Art Industry News: Anti-Oil Activists Sneak a Trojan Horse Into the British Museum + Other Stories

Plus, Art Institute students could have their loans forgiven and another Hong Kong art fair closes because of the coronovirus.

Protesters bring a BP Trojan Horse to British Museum. Photo by Hugh Warwick.

Art Industry News is a daily digest of the most consequential developments coming out of the art world and art market. Here’s what you need to know on this Friday, February 7.


Yale Art History Professor on Its Controversial New Curriculum – Yale’s head of art history, Tim Barringer, wrote an op-ed defending the university’s changes to its introduction to art history course, which sparked outrage after the department decided to abandon its two traditional, Eurocentric art history “surveys” in favor of offering four different introductory courses instead. Barringer argues that this was to offer a greater diversity of learning, wherein students might choose focus on the Arts of Asia and of Africa and its diaspora, pointing out that no course could ever be totally comprehensive anyway. Barringer says that the changes, while “initially shocking,” are actually gradual. (The Art Newspaper)

Photo of Banana Leads to Copyright Fight – An Art Basel attendee who photographed Maurizio Cattelan’s $120,000 banana is suing a website for Orlando’s CBS affiliate,, for using his photo without permission. John Taggart took out a copyright on his image of the viral artwork in December. His lawsuit has been filed by Long Island attorney Richard Liebowitz, who is known for taking on copyright cases (and sometimes being sanctioned by judges for trolling courts). (Law 360)

Activists Sneak a Trojan Horse Into the British Museum – Anti-oil activists snuck a Trojan Horse into the courtyard of the British Museum this morning in protest of BP’s sponsorship of the museum’s Troy exhibition. The 13-foot-tall wooden horse, which can fit 10 people inside, was crowdfunded by the theatrical activist group BP or not BP? The activists hope to remain in the courtyard until tomorrow morning when they have organized a mass protest action against the museum with more than 1,000 people. (Press release)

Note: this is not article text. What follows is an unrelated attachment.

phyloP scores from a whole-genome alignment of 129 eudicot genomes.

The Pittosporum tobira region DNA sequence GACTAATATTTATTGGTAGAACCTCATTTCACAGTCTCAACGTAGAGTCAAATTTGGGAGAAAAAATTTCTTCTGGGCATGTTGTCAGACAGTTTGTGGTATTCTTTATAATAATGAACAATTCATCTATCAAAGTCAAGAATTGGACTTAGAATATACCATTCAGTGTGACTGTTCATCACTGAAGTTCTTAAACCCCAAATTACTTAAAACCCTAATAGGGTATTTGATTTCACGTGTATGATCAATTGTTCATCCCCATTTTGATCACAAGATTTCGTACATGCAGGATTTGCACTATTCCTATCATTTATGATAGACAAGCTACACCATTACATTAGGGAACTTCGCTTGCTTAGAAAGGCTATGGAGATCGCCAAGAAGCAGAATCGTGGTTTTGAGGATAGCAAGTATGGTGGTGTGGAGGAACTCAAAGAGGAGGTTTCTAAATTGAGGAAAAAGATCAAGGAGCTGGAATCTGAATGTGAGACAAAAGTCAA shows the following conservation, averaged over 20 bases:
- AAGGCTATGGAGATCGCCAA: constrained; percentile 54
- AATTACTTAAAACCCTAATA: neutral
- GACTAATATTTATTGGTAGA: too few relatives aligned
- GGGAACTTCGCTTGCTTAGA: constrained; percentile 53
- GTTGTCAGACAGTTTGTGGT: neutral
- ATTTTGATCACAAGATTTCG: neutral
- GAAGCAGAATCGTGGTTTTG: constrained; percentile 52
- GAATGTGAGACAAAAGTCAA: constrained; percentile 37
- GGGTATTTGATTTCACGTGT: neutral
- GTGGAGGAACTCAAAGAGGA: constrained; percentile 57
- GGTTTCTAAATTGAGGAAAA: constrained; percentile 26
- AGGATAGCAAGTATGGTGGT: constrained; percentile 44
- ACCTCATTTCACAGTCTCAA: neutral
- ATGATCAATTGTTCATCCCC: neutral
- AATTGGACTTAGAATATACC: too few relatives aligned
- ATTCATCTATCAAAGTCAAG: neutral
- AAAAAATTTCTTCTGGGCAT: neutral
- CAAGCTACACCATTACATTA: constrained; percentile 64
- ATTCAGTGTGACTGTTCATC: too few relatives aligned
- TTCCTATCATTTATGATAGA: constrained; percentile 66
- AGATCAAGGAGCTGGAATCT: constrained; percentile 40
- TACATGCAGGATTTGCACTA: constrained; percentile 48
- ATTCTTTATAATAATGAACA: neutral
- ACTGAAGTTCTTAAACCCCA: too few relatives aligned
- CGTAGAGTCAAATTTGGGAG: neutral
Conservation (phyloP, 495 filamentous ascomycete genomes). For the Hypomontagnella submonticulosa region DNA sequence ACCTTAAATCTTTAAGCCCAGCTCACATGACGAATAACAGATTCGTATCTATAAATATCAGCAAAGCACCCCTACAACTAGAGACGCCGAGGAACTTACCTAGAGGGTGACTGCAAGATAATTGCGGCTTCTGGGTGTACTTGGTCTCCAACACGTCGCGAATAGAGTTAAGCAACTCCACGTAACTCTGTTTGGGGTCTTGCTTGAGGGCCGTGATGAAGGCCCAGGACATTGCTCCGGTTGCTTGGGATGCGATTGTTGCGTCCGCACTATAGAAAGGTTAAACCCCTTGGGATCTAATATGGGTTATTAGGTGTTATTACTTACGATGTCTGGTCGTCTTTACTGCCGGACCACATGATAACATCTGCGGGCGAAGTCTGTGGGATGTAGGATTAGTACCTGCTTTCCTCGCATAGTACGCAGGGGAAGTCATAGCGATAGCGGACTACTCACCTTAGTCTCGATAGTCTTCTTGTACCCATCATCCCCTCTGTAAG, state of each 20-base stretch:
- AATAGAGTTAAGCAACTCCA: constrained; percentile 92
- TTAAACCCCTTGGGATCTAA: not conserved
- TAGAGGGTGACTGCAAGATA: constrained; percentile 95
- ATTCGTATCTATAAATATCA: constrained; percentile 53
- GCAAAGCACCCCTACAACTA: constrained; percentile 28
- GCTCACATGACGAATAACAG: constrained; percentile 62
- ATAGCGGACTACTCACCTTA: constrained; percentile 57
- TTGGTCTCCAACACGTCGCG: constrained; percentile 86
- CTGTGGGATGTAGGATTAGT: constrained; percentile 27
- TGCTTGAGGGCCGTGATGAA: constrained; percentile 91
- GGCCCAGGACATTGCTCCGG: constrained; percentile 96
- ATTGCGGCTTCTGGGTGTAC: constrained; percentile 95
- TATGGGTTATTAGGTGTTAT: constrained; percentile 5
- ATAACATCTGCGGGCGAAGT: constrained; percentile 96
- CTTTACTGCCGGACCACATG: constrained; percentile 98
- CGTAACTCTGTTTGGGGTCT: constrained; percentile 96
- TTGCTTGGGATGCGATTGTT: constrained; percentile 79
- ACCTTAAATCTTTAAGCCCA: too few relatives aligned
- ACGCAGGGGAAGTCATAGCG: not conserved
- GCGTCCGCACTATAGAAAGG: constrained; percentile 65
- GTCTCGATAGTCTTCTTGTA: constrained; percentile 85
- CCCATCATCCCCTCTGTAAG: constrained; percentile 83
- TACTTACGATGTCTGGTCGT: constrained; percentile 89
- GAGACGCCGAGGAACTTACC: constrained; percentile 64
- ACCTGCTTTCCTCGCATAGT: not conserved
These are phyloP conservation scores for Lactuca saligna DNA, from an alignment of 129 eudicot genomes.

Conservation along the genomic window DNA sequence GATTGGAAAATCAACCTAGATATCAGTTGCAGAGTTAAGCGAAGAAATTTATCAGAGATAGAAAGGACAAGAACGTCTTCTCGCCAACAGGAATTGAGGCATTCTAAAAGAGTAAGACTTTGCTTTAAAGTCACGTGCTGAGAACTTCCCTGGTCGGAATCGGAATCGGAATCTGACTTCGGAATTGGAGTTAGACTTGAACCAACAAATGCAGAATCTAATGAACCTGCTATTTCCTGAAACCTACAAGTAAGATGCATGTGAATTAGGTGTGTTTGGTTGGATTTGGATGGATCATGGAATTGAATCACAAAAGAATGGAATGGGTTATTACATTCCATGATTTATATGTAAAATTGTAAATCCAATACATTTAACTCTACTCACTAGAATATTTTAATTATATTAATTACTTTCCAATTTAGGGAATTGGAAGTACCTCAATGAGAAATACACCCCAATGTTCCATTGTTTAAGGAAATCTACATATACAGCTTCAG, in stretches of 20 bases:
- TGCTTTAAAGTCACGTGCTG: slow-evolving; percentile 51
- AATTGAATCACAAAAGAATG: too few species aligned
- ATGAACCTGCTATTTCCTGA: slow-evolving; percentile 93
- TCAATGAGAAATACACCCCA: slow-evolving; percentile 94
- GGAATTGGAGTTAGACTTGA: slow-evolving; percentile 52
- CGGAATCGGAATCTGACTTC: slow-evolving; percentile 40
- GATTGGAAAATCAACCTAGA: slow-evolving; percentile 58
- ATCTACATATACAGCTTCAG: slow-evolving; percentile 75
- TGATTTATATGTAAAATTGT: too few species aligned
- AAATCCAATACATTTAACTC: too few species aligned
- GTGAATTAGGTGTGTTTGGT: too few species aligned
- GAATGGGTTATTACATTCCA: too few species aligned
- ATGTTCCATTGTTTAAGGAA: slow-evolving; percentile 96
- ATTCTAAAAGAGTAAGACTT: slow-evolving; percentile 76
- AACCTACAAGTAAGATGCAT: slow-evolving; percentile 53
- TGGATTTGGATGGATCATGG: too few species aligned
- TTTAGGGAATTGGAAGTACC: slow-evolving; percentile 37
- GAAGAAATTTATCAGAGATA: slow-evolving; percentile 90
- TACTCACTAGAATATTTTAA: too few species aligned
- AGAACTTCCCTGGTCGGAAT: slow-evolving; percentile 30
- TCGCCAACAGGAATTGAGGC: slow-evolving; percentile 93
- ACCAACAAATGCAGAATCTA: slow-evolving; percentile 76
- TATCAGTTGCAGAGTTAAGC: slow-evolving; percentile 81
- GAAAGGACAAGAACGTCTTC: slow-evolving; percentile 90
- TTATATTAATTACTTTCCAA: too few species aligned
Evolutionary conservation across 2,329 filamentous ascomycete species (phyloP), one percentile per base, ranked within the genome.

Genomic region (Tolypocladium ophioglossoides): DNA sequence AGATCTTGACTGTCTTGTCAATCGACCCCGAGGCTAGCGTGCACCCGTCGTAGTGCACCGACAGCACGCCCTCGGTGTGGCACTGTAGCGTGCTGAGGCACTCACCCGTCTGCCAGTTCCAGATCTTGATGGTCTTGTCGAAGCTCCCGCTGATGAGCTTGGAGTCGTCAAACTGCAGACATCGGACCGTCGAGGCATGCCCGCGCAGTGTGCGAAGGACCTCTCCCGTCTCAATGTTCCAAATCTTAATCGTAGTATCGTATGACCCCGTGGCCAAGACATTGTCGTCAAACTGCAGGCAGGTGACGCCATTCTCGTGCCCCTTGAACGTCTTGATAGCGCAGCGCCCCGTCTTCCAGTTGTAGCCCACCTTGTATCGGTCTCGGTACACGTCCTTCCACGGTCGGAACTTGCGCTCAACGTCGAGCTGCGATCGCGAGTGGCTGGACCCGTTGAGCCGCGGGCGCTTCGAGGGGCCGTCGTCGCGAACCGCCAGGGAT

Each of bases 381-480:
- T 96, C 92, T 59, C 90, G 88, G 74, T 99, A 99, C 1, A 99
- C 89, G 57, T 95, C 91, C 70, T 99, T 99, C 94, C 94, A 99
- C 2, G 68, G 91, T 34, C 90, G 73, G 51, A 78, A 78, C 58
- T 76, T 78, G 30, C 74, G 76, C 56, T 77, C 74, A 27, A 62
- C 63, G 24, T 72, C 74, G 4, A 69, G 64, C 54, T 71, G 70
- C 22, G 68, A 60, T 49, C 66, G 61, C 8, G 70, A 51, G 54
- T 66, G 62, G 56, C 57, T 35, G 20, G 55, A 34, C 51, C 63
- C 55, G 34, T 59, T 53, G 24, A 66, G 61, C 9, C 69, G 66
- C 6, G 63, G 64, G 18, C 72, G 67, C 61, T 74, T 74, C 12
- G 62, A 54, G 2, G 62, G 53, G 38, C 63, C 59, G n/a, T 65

Art Institute Students Get a New Shot at Loan Forgiveness – Students at the chain of for-profit Art Institute schools, many of which closed in 2018 or lost their accreditation, have a new shot at having their debt cleared. The Education Department has agreed to lengthen the window of eligibility for loan forgiveness for the students from four months to nearly one year. The move was likely sparked by a lawsuit brought by former students at the Art Institute of Colorado and the Illinois Institute of Art last year against education secretary Betsy DeVos. (Washington Post)


Show of Miners’ Busts Sparks Controversy – A miner’s daughter whose portrait in bronze was cast by the sculptor Laurence Edwards for a public monument has objected to her bust being shown at a gallery show at Messums London. The member of a south Yorkshire mining community, Rachel Horne, has said she never gave permission for an edition of her bronze bust, which is priced at £2,895 ($3,740), to be exhibited or sold in a commercial gallery. (TAN)

Art Central Canceled – On the heels of news that Art Basel Hong Kong would be canceled due to the outbreak of coronavirus, Art Central, another large art fair that runs alongside ABHK, followed suit. “The uncertainty has made it increasingly untenable to guarantee the safety and well-being of the public,” the fair said. It was due to take place in a tent in Hong Kong’s harbor from March 18 to 22. (Press release)


Art Institute of Chicago Hosts a Barbara Kruger Survey – After signing on with David Zwirner in November, Barbara Kruger is now opening her largest survey exhibition in 20 years at the Art Institute of Chicago. Titled “Thinking of You. I Mean Me. I Mean You.,” the show will include rarely exhibited works from the early 1980s through to today. (ARTnews)

Library Offers $10,000 Reward for a Sculpture Stolen Decades Ago – The Los Angeles Public Library is offering a $10,000 reward for the return of pieces of a bronze fountain that went missing from its gardens in 1969. One section of the sculpture, Well of the Scribes, recently resurfaced after it was sold in Arizona, and the library is hoping the reward will incentivize others who might have pieces to come forward. (Hyperallergic)


Ancient Australian Rock Art May Depict Rising Seas – Rock paintings from 12,000 years ago depicting clan dynamics and ceremonies in Australia’s Kimberley region might have been painted as a result of climate change. The rock art coincides with the ending of an ice age, and rising seas flooded northern Australia, shrinking the lands by half and displacing populations. (Science)

Inside the Odd LACMA Battle Playing Out in the New York TimesAn activist group objecting to the Los Angeles County Museum of Art’s redevelopment plan, known as The Citizens Brigade to Save LACMA, bought two full-page ads in the New York Times and Los Angeles Times on Sunday to ask readers to “saveLACMA FROM TANKING.” The ads, which look like they were put out by the nonprofit activist group saveLACMA, depict a rendering of architect Peter Zumthor’s proposed plans for the new building sinking Titanic-like into the ocean. The saveLACMA group, which wants to dissociate from the Citizens Brigade ringleader, who has a vendetta against museum director Michael Govan, has asked the newspapers to issue a retraction. (Hyperallergic)

Follow Artnet News on Facebook:

Want to stay ahead of the art world? Subscribe to our newsletter to get the breaking news, eye-opening interviews, and incisive critical takes that drive the conversation forward.